Jump to content

Tire Pressures


Pantera1889

Recommended Posts

Can someone recommend a starting point for me on tire pressures?

I am hitting the track for the first time with the new car and am interested in hearing opinions from people who have a great deal of experience with similar cars.

The car is a SN95 Mustang and the tires are Toyo RA1s and R888s.

 

Thanks in advance!

 

Ron

Link to comment
Share on other sites

RA1s and R888s

 

which one ? ra1's shoot for 40 hot. since you have no data on the track , car or temp then I would start at 32 cold and try and find 40 hot.

Link to comment
Share on other sites

On my SN95 w/RA1's (2950 lbs/impound) I have determined that cold starts to be 28 front and 26 rear. This always shows all 3 cross temps the same and has proved to be quick enough (2:02-4's at Thunderhill).

I know everybody else probably goes higher, but it didn't work for my car.

1.5 cents

Link to comment
Share on other sites

There are several factors that come into play when determining the correct tire pressure for a race car. Wheel rate, spring rate, alignment settings, track surface, turn banking, driving style, etc. A car with a soft spring/big bar set up will generally need more tire pressure than a car with stiffer springs. While I have never used Toyo tires, the principle remains the same. My personal suggestion would be to start at the lower pressures of 28-29 pounds. (Tire pressures affect the cars wheel rate, and too much pressure can therefore make the car a hand full once the tires come up to temp, IF you haven't optimized your spring rates) Bring the tires up to temperature for a few laps and then "hot pit" and have somebody standing by with a pyrometer. Do not wait until you get back to the paddock. Probe style pyrometers are preferred but more expensive. You can get a infra red Pyrometer fairly cheap. In my opinion, tire temperatures are far more important than tire pressures. You are looking for uniform temps across tread**, and those temps should be within the manufacturers specs. Generally, the temp in the middle of the tread is the best indicator of proper tire pressure, and the inner and outer temps are indicators of alignment setting. Also, record and retain EVERY time you take temps, along with what track your at and what the weather conditions are. It'll pay off down the line. I raced over twenty years on ovals and have been road racing for the past three years. I cannot stress enough; tire temps are critical indicators of the cars performance in the turns. I don't want to sound like a know-it-all jerk, but if it is your first time out in this kind of racing, be cautious on the first few hot laps. Cold tires (with lower pressures) do not inspire a bunch of confidence. New tires with low pressures can be outright dangerous at first, until they are properly heat-cycled. The difference you'll feel in the cars handling and attitude once the tires come up to temperature is remarkable. As Harry Hoge said in Days of Thunder; "Tires is what wins races."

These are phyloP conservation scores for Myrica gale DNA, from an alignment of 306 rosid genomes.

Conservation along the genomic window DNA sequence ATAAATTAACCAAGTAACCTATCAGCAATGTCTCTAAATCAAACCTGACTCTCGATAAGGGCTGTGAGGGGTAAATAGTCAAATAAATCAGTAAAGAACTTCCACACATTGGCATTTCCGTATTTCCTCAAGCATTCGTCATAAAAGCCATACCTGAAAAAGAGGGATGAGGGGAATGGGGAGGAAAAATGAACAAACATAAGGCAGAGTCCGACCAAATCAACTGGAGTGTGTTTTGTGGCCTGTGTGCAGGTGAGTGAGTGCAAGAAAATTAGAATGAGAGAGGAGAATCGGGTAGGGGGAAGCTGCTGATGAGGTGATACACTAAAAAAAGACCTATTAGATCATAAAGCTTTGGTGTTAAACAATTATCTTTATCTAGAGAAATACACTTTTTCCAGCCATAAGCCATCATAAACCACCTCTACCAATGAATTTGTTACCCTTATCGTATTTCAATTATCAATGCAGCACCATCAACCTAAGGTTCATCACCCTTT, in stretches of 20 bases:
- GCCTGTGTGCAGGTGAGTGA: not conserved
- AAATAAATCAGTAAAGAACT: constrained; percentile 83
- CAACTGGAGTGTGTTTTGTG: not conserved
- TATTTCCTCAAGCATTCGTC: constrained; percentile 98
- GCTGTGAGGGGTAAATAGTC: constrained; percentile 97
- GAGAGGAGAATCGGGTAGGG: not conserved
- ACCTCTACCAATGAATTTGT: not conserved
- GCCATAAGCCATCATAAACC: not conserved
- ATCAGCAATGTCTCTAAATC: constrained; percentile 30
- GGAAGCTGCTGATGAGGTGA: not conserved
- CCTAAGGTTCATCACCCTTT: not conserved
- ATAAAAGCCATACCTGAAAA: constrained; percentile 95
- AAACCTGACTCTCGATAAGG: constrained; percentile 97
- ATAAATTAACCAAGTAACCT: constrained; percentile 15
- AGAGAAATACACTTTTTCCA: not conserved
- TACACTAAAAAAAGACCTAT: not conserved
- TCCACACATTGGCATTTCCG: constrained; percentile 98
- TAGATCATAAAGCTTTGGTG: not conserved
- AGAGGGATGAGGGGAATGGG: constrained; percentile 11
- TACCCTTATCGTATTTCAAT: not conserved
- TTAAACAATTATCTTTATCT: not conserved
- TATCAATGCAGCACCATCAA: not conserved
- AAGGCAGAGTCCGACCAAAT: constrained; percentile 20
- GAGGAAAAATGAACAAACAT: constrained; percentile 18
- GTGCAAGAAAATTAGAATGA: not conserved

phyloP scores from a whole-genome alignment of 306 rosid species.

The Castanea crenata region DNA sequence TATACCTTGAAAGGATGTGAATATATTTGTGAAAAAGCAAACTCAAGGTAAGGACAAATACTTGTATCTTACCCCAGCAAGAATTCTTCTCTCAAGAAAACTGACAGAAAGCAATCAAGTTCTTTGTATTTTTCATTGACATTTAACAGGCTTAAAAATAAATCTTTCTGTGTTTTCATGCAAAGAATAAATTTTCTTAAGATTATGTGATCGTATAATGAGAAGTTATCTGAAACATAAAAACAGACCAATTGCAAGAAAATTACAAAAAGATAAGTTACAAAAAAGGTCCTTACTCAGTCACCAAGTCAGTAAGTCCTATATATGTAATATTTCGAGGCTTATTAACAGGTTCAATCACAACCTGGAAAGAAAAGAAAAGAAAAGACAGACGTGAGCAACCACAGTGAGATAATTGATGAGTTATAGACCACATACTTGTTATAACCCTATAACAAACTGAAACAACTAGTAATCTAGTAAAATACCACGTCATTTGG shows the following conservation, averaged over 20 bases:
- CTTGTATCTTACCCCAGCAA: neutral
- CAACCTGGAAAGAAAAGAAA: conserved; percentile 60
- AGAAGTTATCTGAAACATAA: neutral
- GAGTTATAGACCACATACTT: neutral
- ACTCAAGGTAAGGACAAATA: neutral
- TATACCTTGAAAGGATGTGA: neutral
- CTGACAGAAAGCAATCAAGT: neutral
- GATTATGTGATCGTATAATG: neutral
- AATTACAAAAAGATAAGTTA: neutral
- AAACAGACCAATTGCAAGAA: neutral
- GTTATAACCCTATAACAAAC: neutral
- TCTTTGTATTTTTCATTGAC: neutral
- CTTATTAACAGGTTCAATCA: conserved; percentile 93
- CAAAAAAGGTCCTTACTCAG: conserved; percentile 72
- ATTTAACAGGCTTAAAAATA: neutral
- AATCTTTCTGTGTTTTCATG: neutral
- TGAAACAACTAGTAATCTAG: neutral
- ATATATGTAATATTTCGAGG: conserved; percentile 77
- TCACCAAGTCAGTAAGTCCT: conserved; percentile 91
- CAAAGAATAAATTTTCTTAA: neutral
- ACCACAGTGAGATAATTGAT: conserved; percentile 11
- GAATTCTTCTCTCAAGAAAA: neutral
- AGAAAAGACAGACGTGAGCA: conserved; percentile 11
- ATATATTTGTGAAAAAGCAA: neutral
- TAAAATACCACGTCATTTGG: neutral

** On your SN95, if you are still running the strut style suspension, you will most likely have to run a substantial amount of negative camber with (about) 1000# springs to get the temps even. On my (former) A-Sedan Fox Mustang, I had to run anywhere from 3.5 to 4.25 degrees of neg. camber- depending on the track. If your outside temps are disproportionately high, you are not running enough neg. camber. I had to modify the strut mounts to get that much neg. camber.

 

Hope this helps,

 

Mark

Link to comment
Share on other sites

A lot of what Mark says is absolutely true, but I'll add one thing. IR Pyrometers are useless for tire temps. The carcass equalizes too quickly. Tire temps should be probe only. IR pyrometers are good for brake temps, header temps, etc.

 

And his comment about "not waiting to get back to the paddock", well, let me stress that several times over. IT'S CRITICAL.

Link to comment
Share on other sites

IR Pyrometers are useless for tire temps. The carcass equalizes too quickly.

 

 

I have often wondered about that. I knew when I finally got a good probe style pyrometer that my archive of tire temps all seemed too low as compared to the new readings. I had a cheap IR from Harbor Freight tools, but it did help to get closer to the starting point for tire pressures. I ended up with the Intercomp Digital Pyrometer with memory.

Link to comment
Share on other sites

Way to many factors here as bottom line is take temps with alignment for right starting point.

 

General rule for me was for qualifying RA1's was 26-28 cold weighing about 3,350lbs.

For race would start at 28-30lbs weighing about 3,450 (full load gas)

 

Found higher lbs meant better feel and tires lasted longer although about 3-4tenths slower usually.

 

Again I kept very specific track and temp, etc.. records so wasn't shooting in the dark

Link to comment
Share on other sites

Join the conversation

You can post now and register later. If you have an account, sign in now to post with your account.

Guest
Reply to this topic...

×   Pasted as rich text.   Paste as plain text instead

  Only 75 emoji are allowed.

×   Your link has been automatically embedded.   Display as a link instead

×   Your previous content has been restored.   Clear editor

×   You cannot paste images directly. Upload or insert images from URL.

×
×
  • Create New...